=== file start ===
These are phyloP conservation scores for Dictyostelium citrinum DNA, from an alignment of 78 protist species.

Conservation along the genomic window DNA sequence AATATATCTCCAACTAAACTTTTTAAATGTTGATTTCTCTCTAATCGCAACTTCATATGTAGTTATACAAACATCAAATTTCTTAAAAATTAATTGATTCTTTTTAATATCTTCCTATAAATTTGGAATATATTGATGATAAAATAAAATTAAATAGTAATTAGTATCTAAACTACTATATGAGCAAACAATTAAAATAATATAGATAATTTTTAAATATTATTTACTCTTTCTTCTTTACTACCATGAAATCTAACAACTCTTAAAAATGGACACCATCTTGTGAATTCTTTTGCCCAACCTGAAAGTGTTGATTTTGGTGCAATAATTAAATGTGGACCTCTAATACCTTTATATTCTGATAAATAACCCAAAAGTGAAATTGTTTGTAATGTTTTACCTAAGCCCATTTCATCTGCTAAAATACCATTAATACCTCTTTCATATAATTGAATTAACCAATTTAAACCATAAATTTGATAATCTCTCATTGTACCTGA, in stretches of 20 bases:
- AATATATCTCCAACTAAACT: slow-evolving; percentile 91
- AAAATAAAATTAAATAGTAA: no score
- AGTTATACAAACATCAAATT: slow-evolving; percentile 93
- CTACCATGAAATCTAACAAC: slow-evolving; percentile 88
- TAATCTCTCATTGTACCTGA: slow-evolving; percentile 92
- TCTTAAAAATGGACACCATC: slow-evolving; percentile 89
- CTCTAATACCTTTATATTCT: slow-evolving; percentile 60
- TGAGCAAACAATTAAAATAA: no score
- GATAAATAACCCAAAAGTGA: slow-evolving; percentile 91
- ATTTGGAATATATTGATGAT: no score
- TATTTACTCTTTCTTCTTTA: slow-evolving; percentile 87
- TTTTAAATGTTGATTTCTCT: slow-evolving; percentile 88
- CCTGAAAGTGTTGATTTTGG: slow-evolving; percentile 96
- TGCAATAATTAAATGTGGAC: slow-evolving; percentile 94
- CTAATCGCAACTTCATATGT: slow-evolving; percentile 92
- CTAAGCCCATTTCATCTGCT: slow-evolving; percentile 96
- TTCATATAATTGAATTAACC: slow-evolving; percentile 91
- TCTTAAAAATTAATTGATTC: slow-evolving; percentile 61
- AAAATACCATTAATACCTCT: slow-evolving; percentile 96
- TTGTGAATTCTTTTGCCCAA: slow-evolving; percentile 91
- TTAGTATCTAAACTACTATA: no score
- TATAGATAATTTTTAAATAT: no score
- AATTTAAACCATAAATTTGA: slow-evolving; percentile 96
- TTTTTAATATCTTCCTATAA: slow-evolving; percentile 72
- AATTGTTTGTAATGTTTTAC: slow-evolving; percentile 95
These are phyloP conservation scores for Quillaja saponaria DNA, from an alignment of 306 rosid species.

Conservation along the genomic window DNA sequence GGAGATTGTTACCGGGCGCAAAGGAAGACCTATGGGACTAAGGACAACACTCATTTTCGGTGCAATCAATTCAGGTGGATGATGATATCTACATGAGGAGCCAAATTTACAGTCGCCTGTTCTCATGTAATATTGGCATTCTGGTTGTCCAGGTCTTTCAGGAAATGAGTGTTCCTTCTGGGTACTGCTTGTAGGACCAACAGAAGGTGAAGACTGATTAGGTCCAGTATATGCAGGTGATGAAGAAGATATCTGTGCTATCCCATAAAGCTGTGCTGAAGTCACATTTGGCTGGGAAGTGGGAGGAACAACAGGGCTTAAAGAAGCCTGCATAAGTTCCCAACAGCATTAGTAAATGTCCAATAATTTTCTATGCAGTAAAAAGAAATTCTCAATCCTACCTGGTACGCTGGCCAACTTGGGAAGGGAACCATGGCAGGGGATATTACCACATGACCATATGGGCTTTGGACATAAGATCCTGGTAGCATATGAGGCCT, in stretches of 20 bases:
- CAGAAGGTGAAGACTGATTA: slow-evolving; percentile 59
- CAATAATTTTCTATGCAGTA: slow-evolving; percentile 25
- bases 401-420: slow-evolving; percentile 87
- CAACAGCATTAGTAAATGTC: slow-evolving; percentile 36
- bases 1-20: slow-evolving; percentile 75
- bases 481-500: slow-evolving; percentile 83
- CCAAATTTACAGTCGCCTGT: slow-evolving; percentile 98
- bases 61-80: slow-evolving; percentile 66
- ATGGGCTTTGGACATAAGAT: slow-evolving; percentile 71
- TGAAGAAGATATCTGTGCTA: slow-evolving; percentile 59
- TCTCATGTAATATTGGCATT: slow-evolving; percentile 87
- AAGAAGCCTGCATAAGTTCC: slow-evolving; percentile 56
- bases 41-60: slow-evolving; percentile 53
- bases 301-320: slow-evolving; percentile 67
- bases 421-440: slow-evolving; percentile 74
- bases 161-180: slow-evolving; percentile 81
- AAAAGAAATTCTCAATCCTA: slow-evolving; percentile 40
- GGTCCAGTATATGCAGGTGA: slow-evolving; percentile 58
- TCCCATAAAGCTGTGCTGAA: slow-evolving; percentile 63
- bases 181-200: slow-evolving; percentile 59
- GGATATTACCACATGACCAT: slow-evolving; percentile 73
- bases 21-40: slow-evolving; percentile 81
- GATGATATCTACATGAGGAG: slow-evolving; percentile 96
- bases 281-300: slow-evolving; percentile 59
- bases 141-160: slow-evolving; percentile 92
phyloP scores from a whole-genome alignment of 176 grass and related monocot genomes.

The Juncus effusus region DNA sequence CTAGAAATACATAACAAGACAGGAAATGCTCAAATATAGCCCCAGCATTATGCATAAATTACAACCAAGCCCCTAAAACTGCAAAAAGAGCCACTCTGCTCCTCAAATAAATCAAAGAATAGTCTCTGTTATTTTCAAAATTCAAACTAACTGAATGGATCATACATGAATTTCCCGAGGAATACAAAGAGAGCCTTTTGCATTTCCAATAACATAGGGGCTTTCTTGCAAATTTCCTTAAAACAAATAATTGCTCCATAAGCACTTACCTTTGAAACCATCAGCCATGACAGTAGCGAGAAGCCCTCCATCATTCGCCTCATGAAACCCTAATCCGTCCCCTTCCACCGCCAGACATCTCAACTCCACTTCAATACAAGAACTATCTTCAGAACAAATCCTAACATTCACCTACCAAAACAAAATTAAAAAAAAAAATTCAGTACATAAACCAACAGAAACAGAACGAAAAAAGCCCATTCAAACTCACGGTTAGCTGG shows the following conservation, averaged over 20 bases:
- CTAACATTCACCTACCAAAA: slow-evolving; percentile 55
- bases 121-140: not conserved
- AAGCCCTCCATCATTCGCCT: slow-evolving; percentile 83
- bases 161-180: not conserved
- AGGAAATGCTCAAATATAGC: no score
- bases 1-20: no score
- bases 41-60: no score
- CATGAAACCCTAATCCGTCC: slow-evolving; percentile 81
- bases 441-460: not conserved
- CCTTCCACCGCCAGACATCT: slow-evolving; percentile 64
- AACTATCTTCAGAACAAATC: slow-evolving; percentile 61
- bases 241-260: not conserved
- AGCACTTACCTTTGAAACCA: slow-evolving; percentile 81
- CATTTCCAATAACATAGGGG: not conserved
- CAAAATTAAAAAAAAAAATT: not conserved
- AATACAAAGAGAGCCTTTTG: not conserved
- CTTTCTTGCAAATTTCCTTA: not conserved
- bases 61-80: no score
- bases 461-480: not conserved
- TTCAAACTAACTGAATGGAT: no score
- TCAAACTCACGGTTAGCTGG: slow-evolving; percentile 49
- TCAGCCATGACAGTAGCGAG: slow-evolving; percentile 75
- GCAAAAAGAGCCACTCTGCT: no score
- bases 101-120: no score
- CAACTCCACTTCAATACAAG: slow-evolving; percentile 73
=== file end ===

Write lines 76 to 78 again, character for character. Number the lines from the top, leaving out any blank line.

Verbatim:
- TTCAAACTAACTGAATGGAT: no score
- TCAAACTCACGGTTAGCTGG: slow-evolving; percentile 49
- TCAGCCATGACAGTAGCGAG: slow-evolving; percentile 75